History 101 - A quick guide to randomly selected topics
On Netflix on May 22, 2020
If somewhere Netflix isn’t quite at the top, it's a documentary program. But it's not that there isn't something new in that segment every month. In May 2020, Netflix had an interesting documentary premiere. A series that quickly takes us through the history of the randomly selected theme. Ten episodes of twenty minutes each. Ideal for binge-watching. What can be immediately noticed is the classic documentary pattern. Without the human host common in today’s documentaries. The narrative form, from the background a pleasant female voice - Natalie Silverman leads us through numerous curiosities and selected topics. Every episode is interesting and colourful.
The tempo is tremendous, numbers and charts are constantly flying around the screen. The brain can hardly receive as many facts as they are quickly presented. The recipe is simple. Did you know this, did you know that? With a bunch of original shots from different historical periods that perfectly illustrate the given theme. Everything is interspersed with an avalanche of numbers and graphs that support everything seen and said on the screen.
Each episode deals with one topic, be it social, ecological, or political. Each topic is arranged chronologically, to easily keep track of the pile of data. For example, the episode about AIDS starts from the first signs of a disease that was thought to be penance for homosexuals (until haemophiliacs, pregnant women and people suffering from diabetes began to get sick) to the present day. This is roughly the scheme by which each episode is filmed. History of the topic, elaboration, and epilogue. Since each episode takes an average of 20-23 minutes, think about how much data your distressed brain has to absorb. To make things easier for you, the authors of this documentary series resort to numerous animations and graphs that confirm the numbers that line up in front of you. Instead of a bunch of information about what was shown in the series, the volume of a small encyclopedia, we bring you a list of episodes so you think about what would interest you.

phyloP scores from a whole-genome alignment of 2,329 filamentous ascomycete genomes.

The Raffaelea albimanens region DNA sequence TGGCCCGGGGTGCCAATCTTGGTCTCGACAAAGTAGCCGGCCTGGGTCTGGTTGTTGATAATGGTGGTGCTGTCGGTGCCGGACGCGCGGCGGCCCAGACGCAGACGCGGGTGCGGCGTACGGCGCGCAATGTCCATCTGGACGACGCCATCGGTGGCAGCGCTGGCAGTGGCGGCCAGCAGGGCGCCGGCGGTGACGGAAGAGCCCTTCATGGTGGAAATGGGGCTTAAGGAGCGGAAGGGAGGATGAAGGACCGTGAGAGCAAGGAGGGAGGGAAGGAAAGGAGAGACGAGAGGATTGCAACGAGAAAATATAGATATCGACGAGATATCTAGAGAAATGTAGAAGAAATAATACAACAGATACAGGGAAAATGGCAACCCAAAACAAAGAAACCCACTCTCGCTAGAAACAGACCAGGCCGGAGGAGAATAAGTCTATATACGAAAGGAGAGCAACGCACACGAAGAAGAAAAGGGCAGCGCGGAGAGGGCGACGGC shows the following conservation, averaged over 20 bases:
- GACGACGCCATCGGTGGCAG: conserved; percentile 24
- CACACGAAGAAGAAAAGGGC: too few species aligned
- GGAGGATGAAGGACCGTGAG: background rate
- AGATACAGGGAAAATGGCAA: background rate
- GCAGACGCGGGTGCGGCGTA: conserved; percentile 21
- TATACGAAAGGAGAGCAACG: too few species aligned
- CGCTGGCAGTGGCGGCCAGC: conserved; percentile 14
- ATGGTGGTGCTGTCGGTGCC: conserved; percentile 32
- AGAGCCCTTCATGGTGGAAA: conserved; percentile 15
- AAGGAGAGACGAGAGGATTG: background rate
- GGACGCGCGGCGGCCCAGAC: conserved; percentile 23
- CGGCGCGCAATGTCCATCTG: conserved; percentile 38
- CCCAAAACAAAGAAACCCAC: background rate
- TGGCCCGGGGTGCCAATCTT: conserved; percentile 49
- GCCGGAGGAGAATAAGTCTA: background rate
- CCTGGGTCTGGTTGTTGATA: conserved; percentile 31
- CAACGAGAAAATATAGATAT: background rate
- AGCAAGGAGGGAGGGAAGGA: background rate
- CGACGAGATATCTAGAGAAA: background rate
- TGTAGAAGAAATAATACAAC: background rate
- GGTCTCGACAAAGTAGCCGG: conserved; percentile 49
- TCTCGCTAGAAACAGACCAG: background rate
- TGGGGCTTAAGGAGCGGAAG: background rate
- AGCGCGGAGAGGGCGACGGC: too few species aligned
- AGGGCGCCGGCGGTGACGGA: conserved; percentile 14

The Space Race
The Rise Of China
Oil and the Middle East
Everyone can be found some interesting stuff for himself. Either way, each of the themes is a speedy historical cross-section, handled interestingly but not quite exactly. Viewers around the globe have the chance to correct each episode and collect 'points' on correcting information exposed in each episode. From the fact that Kennedy was the president of a certain date wrongly stated in the series (a dead man cannot be the current president). To incorrect facts - that Does Canada have nuclear weapons ?! Whether you want to have fun with paper and pencil, and participate in a global social game - Who will dispute the more inaccurate data presented in the series? Or want to learn something from an incredible amount of numbers and information, this series is ideal for relaxing after a hard day. Especially if you are not in the mood for feature series or movies.
An easy lesson from history, without judging what has been learned, pleasing to the eye, can serve as a pastime. Unless you're petty enough to be bothered by some wrong information. If you like the series, you will have the opportunity to watch the second season, which, as things stand, has already been ordered.